New Year’s Resolutions for FECs
Ringing in the New Year, Funworld reconnected with family entertainment center (FEC) leaders who have shared their COVID-19 challenges and successes with the magazine in the past to find out what they’ve learned and what New Year’s resolutions they’ve set to apply those lessons in 2022.
How FECs Coped During COVID-19
After the twin shocks of unexpected shutdowns and reopening restrictions hit home, FECs accepted these unprecedented challenges and found ways to work through them.
When the doors were closed, Florida’s three HeadPinz Entertainment Center locations focused on retaining and protecting their staff.
“We kept them busy with several renovation and modernization projects,” says HeadPinz Owner and President Pat Cinello. “We also set up weekly food distributions for our staffers. Speaking of staff, we made a serious push to monetarily take care of those who stayed with us, including bonus plans for managers and ‘weekend warrior’ pay for our hourly employees—as much as $2 more per hour.”
The Entertainment and Education Group (TEEG)—which is based in Singapore and operates Timezone FECs in Australia, New Zealand, Southeast Asia, and India—also took the opportunity to invest in its 5,200 teammates, according to TEEG Group CEO Sonaal Chopra.
“Focused training programs were conducted several times a week, whether as a refresher or to gain new knowledge,” Chopra says. “Our ‘Fun Squads’ were not only kept busy but managed to upskill themselves and improve on processes that would ultimately enhance the guest experience.”
When the pandemic shut down all 14 U.S. locations of John’s Incredible Pizza, managers used the pause to take a fresh look at operations, says Brad Jashinsky, the company’s director of marketing and sales.
“One big change we made, as a result of our fresh look, was to add more payment kiosks and other technology,” Jashinsky explains. “This allowed us to repurpose staff to other areas when we reopened.”
With two locations in the Atlanta area, Sparkles Family Fun Centers have been offering roller skating and arcade fun to clients since 1959.
“At the beginning of COVID-19, we were shut down like everyone else,” says Sparkles President Ava Couey, who owns these FECs, along with Jeff Couey and Jacob Thompson. “We lost 75% of our staff but were able to maintain all our full-time employees. During the downtime, we did repairs and remodeling on our playground, café, thermostats, and LED outdoor parking lights. Jody Barrilleaux Barrio redid our painted artwork, and we deep cleaned throughout the facility.”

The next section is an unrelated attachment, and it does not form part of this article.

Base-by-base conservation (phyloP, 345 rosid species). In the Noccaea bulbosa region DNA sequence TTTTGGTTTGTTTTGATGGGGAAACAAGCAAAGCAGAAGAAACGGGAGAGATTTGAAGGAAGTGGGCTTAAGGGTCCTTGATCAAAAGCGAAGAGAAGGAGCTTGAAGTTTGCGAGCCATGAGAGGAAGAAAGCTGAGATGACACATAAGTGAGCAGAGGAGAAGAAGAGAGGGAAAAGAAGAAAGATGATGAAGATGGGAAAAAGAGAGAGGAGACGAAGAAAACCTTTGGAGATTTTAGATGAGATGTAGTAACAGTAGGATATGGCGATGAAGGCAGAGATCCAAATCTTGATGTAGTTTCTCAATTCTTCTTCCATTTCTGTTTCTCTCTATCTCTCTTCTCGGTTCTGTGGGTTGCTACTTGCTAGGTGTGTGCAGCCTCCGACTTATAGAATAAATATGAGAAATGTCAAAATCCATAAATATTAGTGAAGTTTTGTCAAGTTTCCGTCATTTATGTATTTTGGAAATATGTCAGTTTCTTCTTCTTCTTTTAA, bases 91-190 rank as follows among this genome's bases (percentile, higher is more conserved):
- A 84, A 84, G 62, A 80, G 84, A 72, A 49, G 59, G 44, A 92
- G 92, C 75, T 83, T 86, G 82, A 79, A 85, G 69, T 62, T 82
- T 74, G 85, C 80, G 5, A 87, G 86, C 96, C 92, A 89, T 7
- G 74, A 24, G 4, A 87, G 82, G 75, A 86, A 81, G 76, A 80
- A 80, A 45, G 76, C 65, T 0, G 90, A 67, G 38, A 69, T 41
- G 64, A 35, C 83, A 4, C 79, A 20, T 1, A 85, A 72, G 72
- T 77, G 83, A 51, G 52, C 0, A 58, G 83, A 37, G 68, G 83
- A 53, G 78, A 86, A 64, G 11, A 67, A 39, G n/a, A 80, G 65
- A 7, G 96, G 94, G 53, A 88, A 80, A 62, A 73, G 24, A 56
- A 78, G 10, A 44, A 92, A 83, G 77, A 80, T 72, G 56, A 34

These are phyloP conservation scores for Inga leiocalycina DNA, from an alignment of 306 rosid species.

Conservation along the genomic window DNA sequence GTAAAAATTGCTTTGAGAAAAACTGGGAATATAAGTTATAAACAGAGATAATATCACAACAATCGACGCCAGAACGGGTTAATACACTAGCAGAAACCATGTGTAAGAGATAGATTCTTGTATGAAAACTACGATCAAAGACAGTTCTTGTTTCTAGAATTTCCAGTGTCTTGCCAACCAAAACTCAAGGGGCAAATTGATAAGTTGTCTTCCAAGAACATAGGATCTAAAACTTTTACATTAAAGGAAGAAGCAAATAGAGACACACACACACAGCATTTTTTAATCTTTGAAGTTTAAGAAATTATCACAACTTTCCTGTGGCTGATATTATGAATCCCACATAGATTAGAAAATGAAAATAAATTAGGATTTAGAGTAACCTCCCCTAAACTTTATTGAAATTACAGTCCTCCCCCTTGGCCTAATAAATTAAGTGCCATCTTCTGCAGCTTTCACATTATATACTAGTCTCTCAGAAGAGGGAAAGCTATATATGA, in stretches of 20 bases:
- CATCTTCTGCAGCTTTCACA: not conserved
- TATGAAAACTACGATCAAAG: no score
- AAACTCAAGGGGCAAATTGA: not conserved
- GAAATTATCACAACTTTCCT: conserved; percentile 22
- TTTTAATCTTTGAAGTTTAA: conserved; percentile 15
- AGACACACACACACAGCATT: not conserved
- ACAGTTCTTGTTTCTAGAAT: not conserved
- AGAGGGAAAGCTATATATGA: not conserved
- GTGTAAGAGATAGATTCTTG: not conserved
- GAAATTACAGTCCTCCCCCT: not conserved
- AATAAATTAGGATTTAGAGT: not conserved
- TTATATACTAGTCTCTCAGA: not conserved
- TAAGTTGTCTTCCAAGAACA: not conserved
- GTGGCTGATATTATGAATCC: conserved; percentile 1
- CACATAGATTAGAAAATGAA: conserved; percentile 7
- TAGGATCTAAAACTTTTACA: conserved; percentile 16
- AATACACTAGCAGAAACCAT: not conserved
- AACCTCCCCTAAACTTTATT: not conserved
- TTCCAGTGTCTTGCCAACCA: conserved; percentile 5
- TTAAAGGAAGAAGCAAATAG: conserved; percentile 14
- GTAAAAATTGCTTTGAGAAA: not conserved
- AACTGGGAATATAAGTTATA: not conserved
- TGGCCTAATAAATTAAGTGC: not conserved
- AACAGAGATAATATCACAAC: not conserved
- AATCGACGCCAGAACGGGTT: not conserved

Once the shutdowns eased and restriction-based reopenings were allowed, these FECs committed themselves to working with the new rules. In doing so, they learned lessons in bringing their FECs back to life within this strange new business environment.
“We focused on making the guests comfortable and contoured with our local health authorities that license us in each jurisdiction,” says Philip Kaplan, chairman and CEO of GameWorks and its five U.S. locations. “We put in place friendly reminder signage, distanced tables, made entrances and exits one-way, put GameWorks-branded masks on teammates, put sanitation stations in many places, and tried to create a positive environment for guests and teammates.”
Today, GameWorks continues to apply these “lessons of constant adaptability.”
“As requirements change, we change in a particular location,” Kaplan says. “As vaccines have become widely available, we created a compa-ny-funded employee incentive to get vaccinated. Operationally, we greatly reduced our cost structure to bring the level of revenue needed for profit-ability down. We also added layers of automation and touchless guest features, like game card kiosks.
HeadPinz has also embraced this new reality.